Don’t bother checking your calendar: it’s not April Fool’s for another 3 weeks. Yet the latest news from BuzzFeed’s Tasty might well sound like an prank. The media giant is now selling specialty coffee based on a six-question personality quiz.
Yes, that’s right. Don’t like the coffee you got but quite fancy another? Tough luck, I’m afraid. You can only buy the coffee you got in the quiz. (For now, at least.)
So how does the quiz work? Is the coffee really specialty coffee? And what does this mean for the specialty industry? I decided to take the quiz to find out.
How Does It Work?
Tasty is a branch of BuzzFeed that creates all those recipe videos you see going viral on Facebook, and Tasty Shop is where the coffee is being sold. Watch BuzzFeed Tasty’s Instagram video to find out how it’s supposed to work, and then scroll down for my experience.
Wait, Can a Personality Quiz Really Pick Your Coffee?
I have to admit, the coffee Tasty Shop gave me wouldn’t be my first choice out of their range. It was their Morning Jam, a dark roast blend of seven varietals from Peru and Sumatra. When I tried a second time and lied about some of the answers, on the other hand, I got The Lighter Side. And this sounded exactly like what I’d order in a café: a light roast Ethiopian Heirloom varietal with notes of lemon zest, flowers, and cocoa.
Want this coffee? Say you like lemon, cocktails, and lots of caffeine.
This six-question quiz is half a personality quiz, half a coffee preferences quiz. Questions range from your favourite fruit and whether you take sugar or milk to which Today.com media you check in the morning. That being said, I tried clicking on all six different answers to that last question and it had no impact on the result. A six-question personality test, or a five-question coffee test with one extra sponsored question?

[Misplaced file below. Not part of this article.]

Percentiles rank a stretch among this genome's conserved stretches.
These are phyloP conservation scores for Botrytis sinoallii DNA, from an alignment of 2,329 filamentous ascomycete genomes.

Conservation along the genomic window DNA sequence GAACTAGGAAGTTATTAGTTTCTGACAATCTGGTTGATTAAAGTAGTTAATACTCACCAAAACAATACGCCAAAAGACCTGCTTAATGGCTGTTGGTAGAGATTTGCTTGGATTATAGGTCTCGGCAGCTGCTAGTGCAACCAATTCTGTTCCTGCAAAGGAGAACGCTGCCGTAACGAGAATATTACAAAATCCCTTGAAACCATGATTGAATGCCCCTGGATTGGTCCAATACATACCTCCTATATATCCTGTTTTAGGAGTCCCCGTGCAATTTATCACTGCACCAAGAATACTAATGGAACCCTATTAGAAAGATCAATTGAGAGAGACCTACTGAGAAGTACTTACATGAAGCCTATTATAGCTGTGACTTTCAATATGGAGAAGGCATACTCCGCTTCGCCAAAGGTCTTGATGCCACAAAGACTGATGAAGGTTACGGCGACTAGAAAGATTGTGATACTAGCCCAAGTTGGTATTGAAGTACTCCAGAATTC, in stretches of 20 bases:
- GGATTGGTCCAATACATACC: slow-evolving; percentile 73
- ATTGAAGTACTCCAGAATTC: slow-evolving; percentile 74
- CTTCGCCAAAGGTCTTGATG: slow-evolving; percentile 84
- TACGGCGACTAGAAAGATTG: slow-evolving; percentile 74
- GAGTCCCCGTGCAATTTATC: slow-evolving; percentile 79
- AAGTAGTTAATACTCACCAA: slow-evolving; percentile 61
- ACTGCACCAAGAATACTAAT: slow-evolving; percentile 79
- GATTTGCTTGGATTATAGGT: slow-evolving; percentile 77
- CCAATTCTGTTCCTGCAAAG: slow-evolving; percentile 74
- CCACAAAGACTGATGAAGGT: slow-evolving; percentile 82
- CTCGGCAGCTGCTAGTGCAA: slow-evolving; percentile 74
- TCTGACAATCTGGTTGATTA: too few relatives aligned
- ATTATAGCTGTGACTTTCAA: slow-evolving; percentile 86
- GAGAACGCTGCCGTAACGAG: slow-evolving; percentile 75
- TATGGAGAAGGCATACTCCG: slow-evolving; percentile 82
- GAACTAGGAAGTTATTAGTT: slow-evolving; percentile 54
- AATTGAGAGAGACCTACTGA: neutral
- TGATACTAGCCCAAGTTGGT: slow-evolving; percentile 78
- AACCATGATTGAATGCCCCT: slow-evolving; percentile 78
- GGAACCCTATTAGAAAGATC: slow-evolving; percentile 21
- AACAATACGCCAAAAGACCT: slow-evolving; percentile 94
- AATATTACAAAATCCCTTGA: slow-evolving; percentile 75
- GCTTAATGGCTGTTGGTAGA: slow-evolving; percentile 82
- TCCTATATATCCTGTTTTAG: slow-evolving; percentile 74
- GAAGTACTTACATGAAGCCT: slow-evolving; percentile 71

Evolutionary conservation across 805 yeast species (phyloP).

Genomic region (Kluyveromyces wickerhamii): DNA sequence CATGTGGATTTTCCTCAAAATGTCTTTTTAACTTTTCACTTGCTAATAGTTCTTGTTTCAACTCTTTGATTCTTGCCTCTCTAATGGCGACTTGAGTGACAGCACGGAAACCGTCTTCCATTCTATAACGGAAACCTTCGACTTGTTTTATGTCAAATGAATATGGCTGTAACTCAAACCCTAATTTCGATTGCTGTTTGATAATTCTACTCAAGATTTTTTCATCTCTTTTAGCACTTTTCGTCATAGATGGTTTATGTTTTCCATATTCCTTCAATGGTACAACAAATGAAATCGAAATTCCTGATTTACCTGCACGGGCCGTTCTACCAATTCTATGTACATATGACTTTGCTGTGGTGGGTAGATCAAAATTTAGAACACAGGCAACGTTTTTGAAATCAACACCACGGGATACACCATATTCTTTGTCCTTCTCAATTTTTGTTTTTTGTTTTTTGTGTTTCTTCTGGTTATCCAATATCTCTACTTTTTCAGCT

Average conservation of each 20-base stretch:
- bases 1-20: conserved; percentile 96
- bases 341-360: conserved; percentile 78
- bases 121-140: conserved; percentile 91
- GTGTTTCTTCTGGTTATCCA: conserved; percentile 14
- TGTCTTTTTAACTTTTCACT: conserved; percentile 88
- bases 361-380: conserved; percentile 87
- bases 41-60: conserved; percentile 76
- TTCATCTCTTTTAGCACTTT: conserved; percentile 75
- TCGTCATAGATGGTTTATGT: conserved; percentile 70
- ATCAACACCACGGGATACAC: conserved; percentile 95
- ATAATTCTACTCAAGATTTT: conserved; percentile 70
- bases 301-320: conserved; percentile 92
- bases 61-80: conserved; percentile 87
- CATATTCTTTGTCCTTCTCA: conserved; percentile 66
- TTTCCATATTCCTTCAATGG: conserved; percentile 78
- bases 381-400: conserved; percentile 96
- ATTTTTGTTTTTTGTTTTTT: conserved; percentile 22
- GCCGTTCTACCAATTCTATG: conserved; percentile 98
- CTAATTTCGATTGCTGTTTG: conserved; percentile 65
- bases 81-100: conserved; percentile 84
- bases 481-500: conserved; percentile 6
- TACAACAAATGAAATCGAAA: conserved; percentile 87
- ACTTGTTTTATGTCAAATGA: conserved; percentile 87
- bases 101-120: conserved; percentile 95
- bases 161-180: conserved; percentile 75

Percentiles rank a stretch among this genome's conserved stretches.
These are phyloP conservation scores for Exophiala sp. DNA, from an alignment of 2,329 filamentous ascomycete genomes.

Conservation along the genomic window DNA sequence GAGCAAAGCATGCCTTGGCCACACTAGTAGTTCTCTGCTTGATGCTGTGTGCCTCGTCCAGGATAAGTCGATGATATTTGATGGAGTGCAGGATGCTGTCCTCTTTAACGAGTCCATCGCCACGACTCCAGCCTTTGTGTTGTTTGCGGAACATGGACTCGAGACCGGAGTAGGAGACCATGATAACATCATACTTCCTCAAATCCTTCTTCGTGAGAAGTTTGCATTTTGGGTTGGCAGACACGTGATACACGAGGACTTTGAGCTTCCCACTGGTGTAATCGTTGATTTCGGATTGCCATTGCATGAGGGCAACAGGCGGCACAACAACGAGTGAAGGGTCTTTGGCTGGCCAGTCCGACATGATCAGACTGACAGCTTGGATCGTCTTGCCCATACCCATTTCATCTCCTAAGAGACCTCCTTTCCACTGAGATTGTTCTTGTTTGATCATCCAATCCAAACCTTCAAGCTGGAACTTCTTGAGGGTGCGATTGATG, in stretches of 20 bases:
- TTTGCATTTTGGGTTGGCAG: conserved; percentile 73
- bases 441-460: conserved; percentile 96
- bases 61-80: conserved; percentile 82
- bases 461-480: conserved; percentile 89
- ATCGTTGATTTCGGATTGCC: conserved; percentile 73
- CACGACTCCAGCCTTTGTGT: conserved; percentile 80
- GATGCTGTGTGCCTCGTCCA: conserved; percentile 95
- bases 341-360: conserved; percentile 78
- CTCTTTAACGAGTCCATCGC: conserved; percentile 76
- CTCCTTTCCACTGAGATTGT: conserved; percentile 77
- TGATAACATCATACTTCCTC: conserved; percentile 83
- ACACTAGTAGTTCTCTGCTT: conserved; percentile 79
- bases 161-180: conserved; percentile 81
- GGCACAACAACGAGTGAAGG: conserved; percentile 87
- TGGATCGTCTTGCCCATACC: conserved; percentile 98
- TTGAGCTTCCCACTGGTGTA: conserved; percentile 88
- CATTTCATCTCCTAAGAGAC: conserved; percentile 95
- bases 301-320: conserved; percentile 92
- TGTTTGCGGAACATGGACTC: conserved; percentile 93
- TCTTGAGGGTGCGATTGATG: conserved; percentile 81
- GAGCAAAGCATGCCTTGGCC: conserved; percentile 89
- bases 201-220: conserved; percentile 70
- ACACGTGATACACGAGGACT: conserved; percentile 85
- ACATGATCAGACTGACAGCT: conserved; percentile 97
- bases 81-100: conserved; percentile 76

Other questions have a questionable methodology: for example, number 5 asks you to choose between wine, beer, cocktails, and being teetotal. Some experimenting with answers suggests this is designed to reflect your preferred roast profile. However, that seems a bit simplistic: those who love their wine and craft beer know that these drinks have a diverse range of taste profiles, much like coffee. What’s more, there’s a big difference between a vodka martini and a white Russian.
Picking red wine will get you a dark roast. The others seem to be linked to lighter roasts.
So Is It Really Specialty Coffee?
So what about the coffee itself? The website gives you information about the varietal, roast profile, origin, processing method, drying method, and altitude, which is a promising start. Roasting, by the way, is done by Brooklyn Roasting Company.
What’s more, it uses the language of the third wave coffee industry, such as “single origins“. However, at times this felt a little deceptive – like when Morning Jam is described as “blending single origins”. Since a blend is the opposite of a single origin, and by definition all blends contain multiple single origins, this just feels like an attempt to trick the consumer with a buzzword.
Screenshot of the description of Tasty Shop’s The Lighter Side.
What Does This Mean For The Coffee Industry?
While this may seem pretty basic to specialty coffee lovers, it will get people asking about the differences between coffee varietals, origins, and more. I’d argue that a quiz like this can changed the way some second wave consumers think about specialty coffee: it’s not that the coffee is special, but it’s that you’re special. Your particular preferences mean that you deserve this specific coffee.
And from there, it’s a short step to purchasing similar coffees in specialty cafés. So what do you think? Let us know!
Written by Tanya Newton. Feature photo credit: BuzzFeed Tasty via YouTube
Perfect Daily Grind is not affiliated with any of the individuals or bodies mentioned in this article, and cannot endorse them. Perfect Daily Grind does not own the rights to these videos and cannot be held accountable for their content. All views within this opinion piece belong to the guest writer, and do not reflect Perfect Daily Grind’s stance.
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